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Witches Abroad by Terry Pratchett
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Witches Abroad (original 1991; edition 2002)

by Terry Pratchett (Author)

Series: Discworld: Witches (3), Discworld (12)

MembersReviewsPopularityAverage ratingMentions
8,672111647 (4.07)215
Be careful what you wish for... Once upon a time there was a fairy godmother named Desiderata who had a good heart, a wise head, and poor planning skills-which unforunately left the Princess Emberella in the care of her other (not quite so good and wise) godmother when DEATH came for Desiderata. So now it's up to Magrat Garlick, Granny Weatherwax, and Nanny Ogg to hop on broomsticks and make for far-distant Genua to ensure the servant girl doesn't marry the Prince. But the road to Genua is bumpy, and along the way the trio of witches encounters the occasional vampire, werewolf, and falling house (well this is a fairy tale, after all). The trouble really begins once these reluctant foster-godmothers arrive in Genua and must outwit their power-hungry counterpart who'll stop at nothing to achieve a proper "happy ending"-even if it means destroying a kingdom.… (more)
Member:ValhallaStar
Title:Witches Abroad
Authors:Terry Pratchett (Author)
Info:Harper (2002), Edition: First Edition, 384 pages
Collections:Your library
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Witches Abroad by Terry Pratchett (1991)

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» See also 215 mentions

English (101)  German (3)  Dutch (1)  Polish (1)  Spanish (1)  Swedish (1)  Norwegian (1)  French (1)  All languages (110)
Showing 1-5 of 101 (next | show all)
For Granny Weatherwax, Nanny Ogg and Magrat Garlick, things are never simple. When they go on a mission to Genua to stop a wedding that was not meant to be it turns out to be more complicated than usual. They have got Mrs. Gogol's voodoo, Nanny Ogg ( )
  Ravenwood1984 | Oct 13, 2020 |
What do you get when three witches and a cat travel on broomstick across the disc to crash a wedding, also add some twisted up fairy tails along the way.
Road trip!



( )
  AnnaBookcritter | Sep 15, 2020 |
I only recently discovered Discworld...how did I go this long without knowing about these books! So glad I fell into the series - they are an absolute delight! Am working my way through the Witches books - this one is number 3... although each book I've read to date can work as a stand-alone - so jump in anywhere, the weather is fine. Here's the guide to reading order: http://www.geeksofdoom.com/GoD/img/2014/04/Discworld-2.21.jpg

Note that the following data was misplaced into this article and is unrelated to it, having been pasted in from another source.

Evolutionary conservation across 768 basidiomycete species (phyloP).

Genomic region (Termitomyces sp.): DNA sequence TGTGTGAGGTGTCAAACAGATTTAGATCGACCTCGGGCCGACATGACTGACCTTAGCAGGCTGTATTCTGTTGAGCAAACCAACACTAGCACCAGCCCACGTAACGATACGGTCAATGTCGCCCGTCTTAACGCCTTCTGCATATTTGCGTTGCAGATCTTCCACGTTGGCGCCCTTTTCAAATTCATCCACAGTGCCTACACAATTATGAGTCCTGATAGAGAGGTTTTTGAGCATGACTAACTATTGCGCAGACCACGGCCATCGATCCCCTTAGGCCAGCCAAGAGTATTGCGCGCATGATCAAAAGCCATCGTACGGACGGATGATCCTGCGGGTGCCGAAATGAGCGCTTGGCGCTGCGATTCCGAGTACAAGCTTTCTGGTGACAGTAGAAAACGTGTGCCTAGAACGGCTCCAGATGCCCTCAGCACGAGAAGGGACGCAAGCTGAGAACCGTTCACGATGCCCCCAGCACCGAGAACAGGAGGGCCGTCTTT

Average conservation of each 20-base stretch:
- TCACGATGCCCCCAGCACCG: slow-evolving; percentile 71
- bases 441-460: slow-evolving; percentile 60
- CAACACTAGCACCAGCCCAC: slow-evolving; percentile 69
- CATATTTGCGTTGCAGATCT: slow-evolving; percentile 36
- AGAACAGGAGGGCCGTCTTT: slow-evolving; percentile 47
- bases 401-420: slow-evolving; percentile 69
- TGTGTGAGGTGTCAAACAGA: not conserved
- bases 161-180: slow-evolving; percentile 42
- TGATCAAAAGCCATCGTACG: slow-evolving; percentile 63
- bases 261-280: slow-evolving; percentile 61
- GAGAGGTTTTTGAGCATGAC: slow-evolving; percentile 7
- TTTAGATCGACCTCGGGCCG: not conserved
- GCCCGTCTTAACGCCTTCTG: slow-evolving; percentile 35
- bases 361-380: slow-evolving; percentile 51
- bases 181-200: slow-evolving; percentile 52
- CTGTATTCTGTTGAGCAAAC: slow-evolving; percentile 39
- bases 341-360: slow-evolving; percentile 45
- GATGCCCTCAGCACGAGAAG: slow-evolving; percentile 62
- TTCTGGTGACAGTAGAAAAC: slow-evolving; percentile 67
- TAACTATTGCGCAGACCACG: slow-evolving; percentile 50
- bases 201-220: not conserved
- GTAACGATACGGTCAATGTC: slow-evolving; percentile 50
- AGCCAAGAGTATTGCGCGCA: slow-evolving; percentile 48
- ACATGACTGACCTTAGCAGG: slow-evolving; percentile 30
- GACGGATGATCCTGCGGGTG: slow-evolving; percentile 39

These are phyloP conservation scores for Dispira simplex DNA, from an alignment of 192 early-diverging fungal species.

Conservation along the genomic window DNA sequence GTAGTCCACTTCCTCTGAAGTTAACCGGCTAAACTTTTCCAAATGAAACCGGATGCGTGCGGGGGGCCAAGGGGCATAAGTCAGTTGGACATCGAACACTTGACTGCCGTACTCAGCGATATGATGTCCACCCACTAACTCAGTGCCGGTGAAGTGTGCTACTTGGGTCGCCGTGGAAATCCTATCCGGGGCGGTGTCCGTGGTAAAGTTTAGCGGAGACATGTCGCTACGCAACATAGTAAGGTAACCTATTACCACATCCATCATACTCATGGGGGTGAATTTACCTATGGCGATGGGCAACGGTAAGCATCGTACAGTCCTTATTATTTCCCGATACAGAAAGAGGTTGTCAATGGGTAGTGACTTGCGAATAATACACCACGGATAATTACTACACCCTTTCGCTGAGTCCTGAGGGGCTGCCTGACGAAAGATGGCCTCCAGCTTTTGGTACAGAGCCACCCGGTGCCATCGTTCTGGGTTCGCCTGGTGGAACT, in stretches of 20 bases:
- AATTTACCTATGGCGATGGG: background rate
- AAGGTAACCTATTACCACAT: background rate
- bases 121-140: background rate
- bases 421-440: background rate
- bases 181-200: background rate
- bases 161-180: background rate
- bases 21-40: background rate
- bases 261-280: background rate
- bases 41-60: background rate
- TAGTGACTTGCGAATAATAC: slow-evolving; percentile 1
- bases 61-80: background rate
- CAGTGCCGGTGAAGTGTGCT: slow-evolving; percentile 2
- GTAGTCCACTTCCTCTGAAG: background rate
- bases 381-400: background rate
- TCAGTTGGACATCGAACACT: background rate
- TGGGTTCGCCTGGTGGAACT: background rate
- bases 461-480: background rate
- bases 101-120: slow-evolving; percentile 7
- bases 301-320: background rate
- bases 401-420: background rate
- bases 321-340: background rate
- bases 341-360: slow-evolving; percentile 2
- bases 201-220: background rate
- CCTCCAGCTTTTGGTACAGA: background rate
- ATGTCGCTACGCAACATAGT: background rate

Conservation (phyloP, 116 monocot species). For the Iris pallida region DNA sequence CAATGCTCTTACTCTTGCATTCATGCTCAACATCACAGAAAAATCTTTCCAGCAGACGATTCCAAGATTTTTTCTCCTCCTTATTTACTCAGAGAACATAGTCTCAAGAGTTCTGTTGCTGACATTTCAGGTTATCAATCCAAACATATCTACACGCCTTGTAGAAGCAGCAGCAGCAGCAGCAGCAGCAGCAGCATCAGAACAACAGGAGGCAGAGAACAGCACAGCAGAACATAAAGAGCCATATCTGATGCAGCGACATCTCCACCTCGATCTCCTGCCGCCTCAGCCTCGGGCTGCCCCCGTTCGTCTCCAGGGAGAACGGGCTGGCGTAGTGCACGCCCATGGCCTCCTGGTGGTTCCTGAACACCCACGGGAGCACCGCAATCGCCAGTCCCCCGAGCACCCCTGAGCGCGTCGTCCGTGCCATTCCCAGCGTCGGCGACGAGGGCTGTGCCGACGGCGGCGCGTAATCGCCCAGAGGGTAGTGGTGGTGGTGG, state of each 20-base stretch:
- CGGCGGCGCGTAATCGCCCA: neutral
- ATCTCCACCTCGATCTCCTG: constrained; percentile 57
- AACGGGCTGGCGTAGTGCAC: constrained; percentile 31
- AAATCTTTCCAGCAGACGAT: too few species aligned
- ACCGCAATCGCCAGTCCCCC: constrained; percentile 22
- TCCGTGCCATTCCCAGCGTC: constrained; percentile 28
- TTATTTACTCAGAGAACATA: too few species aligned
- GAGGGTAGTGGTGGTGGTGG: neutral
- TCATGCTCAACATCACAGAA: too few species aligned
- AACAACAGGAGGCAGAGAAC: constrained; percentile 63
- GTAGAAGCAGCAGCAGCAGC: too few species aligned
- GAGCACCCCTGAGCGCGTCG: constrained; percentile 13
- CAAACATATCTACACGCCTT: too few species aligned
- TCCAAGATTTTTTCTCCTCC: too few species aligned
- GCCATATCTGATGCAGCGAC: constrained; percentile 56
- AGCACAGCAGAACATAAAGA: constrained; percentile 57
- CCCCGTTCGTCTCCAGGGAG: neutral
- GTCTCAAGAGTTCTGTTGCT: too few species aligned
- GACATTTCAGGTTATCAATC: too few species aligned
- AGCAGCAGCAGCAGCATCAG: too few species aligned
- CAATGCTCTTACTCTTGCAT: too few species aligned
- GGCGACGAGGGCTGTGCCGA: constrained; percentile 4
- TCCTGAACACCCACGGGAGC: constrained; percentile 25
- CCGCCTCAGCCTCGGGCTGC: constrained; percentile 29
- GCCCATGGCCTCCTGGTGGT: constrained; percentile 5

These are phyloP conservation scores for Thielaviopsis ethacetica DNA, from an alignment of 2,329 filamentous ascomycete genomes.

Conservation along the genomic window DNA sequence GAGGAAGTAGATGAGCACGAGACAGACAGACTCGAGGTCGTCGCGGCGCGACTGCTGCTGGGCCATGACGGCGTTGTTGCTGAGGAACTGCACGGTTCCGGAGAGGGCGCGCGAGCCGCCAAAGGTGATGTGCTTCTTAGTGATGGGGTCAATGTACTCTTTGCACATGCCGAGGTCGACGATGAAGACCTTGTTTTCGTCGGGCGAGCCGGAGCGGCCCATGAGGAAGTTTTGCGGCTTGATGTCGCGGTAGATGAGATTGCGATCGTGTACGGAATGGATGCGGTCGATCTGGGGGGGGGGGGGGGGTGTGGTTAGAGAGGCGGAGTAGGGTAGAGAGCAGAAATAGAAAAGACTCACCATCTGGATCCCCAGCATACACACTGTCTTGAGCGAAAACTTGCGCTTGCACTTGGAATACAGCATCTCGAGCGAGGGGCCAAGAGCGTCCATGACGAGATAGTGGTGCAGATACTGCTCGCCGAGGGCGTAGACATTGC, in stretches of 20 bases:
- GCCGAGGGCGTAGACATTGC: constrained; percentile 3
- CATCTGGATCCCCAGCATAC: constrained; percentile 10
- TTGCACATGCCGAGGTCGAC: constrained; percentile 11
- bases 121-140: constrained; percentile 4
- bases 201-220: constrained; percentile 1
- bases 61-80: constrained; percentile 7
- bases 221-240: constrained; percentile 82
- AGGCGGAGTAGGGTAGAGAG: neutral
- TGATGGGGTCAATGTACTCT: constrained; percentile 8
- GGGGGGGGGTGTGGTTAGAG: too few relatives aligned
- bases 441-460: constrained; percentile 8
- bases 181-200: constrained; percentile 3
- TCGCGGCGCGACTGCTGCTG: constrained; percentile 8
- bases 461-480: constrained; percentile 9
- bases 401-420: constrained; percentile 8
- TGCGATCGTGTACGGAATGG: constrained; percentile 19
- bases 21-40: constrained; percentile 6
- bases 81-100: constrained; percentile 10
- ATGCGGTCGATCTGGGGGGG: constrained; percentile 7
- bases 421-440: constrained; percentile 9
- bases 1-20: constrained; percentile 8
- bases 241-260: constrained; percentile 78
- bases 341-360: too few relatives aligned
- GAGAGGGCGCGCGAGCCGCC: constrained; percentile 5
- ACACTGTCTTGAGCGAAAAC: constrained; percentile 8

As for this one - loved it the most out of the three Witch books I've read to date. Found I was laughing out loud as I was reading. I've now read it and listened to it in the car - good stuff!
( )
  wills2003 | Jul 30, 2020 |
Back in 1995 I was in the first few months of dating a man who would become my second husband, the father of my younger daughter, and go on to divorce me, and make me wonder why I'd ever liked the guy. However, in 1995 he confided to me that his parents had always read to each other at bedtime, taking it turns, and he'd love to read to me. I hated being read to but acquiesed. I soon learned to love being read to by this man with the fabulous voice, and the books he picked were delightful. The very first book he read me was Witches Abroad by Terry Pratchett, and I loved it right away.

I still love this book. It contains some of my favourite Pratchett quotations, has three intricately-drawn main characters, witches all three, and my favourite Pratchett character of all time, Granny Weatherwax, she of the three vests (undershirts) under her dress and opinions and ways that are as unbendable as steel bars. She's ever In cahoots with Nanny Ogg, with her lust for life - food, drink (especially with bananananas and rum in it), sex, ruler of her extended family, and singer of unprintable songs. Then there's Magrat, who is, as Granny says, a bit wet, too inclined to worry about homeless hedgehogs and far too inclined towards occult jewelery, finding herself, and learning martial arts. When a fairy godmother dies and leaves Magrat her wand, the three witches must travel to a far-off city and battle the bad and rescue the good, although most of the time it's hard to tell which is which. (There's a witch/which pun there somewhere but I'm too tired to figure it out.)